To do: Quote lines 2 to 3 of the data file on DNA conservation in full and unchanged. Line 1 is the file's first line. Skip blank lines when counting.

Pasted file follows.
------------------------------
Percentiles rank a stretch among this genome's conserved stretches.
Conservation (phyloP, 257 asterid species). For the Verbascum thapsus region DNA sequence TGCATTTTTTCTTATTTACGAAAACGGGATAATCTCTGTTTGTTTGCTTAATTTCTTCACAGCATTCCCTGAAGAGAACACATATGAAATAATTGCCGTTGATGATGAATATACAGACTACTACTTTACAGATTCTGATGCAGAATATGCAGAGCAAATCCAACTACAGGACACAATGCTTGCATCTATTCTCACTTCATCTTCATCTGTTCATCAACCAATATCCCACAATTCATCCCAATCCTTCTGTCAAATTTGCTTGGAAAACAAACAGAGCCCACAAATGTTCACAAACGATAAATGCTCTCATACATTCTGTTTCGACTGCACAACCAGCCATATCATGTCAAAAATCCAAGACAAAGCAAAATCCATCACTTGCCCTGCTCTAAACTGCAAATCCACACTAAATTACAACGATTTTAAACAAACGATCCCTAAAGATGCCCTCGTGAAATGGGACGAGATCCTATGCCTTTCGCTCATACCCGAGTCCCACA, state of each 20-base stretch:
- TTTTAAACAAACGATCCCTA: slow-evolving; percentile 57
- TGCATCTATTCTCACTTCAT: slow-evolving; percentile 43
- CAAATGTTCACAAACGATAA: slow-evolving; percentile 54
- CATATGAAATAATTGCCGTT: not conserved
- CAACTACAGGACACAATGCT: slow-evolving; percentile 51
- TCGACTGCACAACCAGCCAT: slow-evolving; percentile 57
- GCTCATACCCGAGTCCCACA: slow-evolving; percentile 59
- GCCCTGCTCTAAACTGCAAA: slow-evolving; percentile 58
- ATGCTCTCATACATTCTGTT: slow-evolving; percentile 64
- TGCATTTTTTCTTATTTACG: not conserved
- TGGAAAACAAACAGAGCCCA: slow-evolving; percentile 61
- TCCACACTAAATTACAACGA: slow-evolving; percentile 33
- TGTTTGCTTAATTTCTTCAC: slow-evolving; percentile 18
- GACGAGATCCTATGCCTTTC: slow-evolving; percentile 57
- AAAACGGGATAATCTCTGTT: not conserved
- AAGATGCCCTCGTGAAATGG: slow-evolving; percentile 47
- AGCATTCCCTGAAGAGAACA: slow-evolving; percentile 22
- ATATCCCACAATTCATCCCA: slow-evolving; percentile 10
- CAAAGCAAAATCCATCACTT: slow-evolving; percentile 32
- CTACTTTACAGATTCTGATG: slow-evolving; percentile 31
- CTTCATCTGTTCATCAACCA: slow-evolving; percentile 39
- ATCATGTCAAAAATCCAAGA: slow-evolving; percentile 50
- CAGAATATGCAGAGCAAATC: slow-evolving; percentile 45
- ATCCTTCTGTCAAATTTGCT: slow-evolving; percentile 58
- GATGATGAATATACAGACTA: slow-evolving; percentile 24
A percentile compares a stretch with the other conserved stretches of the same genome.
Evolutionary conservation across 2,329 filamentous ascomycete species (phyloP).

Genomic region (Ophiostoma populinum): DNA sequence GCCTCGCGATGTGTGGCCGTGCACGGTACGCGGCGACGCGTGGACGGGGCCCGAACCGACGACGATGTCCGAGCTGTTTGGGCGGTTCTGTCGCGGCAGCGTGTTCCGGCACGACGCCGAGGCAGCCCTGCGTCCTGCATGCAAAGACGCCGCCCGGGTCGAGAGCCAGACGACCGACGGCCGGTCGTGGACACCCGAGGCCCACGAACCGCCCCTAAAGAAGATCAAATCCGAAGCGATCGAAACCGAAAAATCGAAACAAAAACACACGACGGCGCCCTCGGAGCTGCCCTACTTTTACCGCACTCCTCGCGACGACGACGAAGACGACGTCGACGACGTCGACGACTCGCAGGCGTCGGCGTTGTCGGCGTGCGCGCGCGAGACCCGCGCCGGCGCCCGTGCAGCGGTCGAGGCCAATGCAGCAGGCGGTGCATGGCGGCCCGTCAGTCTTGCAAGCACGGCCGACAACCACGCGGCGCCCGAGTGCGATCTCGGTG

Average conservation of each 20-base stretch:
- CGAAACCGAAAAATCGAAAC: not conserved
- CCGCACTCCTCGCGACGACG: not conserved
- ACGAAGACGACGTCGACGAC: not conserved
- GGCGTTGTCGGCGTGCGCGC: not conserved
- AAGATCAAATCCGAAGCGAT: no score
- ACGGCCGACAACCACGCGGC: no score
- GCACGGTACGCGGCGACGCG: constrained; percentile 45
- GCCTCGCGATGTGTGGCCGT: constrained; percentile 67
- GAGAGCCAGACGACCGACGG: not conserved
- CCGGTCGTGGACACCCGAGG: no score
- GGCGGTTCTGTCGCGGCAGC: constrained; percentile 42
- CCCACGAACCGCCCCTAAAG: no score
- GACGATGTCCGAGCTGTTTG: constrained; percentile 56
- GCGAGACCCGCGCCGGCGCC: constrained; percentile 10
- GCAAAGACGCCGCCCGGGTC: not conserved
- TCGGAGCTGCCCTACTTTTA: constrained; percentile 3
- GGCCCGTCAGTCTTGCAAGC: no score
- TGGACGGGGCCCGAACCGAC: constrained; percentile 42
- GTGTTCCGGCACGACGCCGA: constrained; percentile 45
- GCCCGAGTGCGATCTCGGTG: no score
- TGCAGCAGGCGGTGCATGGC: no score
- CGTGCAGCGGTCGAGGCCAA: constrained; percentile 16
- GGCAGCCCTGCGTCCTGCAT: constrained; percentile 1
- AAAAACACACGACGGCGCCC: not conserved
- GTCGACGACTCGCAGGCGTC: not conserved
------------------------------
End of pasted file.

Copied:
Conservation (phyloP, 257 asterid species). For the Verbascum thapsus region DNA sequence TGCATTTTTTCTTATTTACGAAAACGGGATAATCTCTGTTTGTTTGCTTAATTTCTTCACAGCATTCCCTGAAGAGAACACATATGAAATAATTGCCGTTGATGATGAATATACAGACTACTACTTTACAGATTCTGATGCAGAATATGCAGAGCAAATCCAACTACAGGACACAATGCTTGCATCTATTCTCACTTCATCTTCATCTGTTCATCAACCAATATCCCACAATTCATCCCAATCCTTCTGTCAAATTTGCTTGGAAAACAAACAGAGCCCACAAATGTTCACAAACGATAAATGCTCTCATACATTCTGTTTCGACTGCACAACCAGCCATATCATGTCAAAAATCCAAGACAAAGCAAAATCCATCACTTGCCCTGCTCTAAACTGCAAATCCACACTAAATTACAACGATTTTAAACAAACGATCCCTAAAGATGCCCTCGTGAAATGGGACGAGATCCTATGCCTTTCGCTCATACCCGAGTCCCACA, state of each 20-base stretch:
- TTTTAAACAAACGATCCCTA: slow-evolving; percentile 57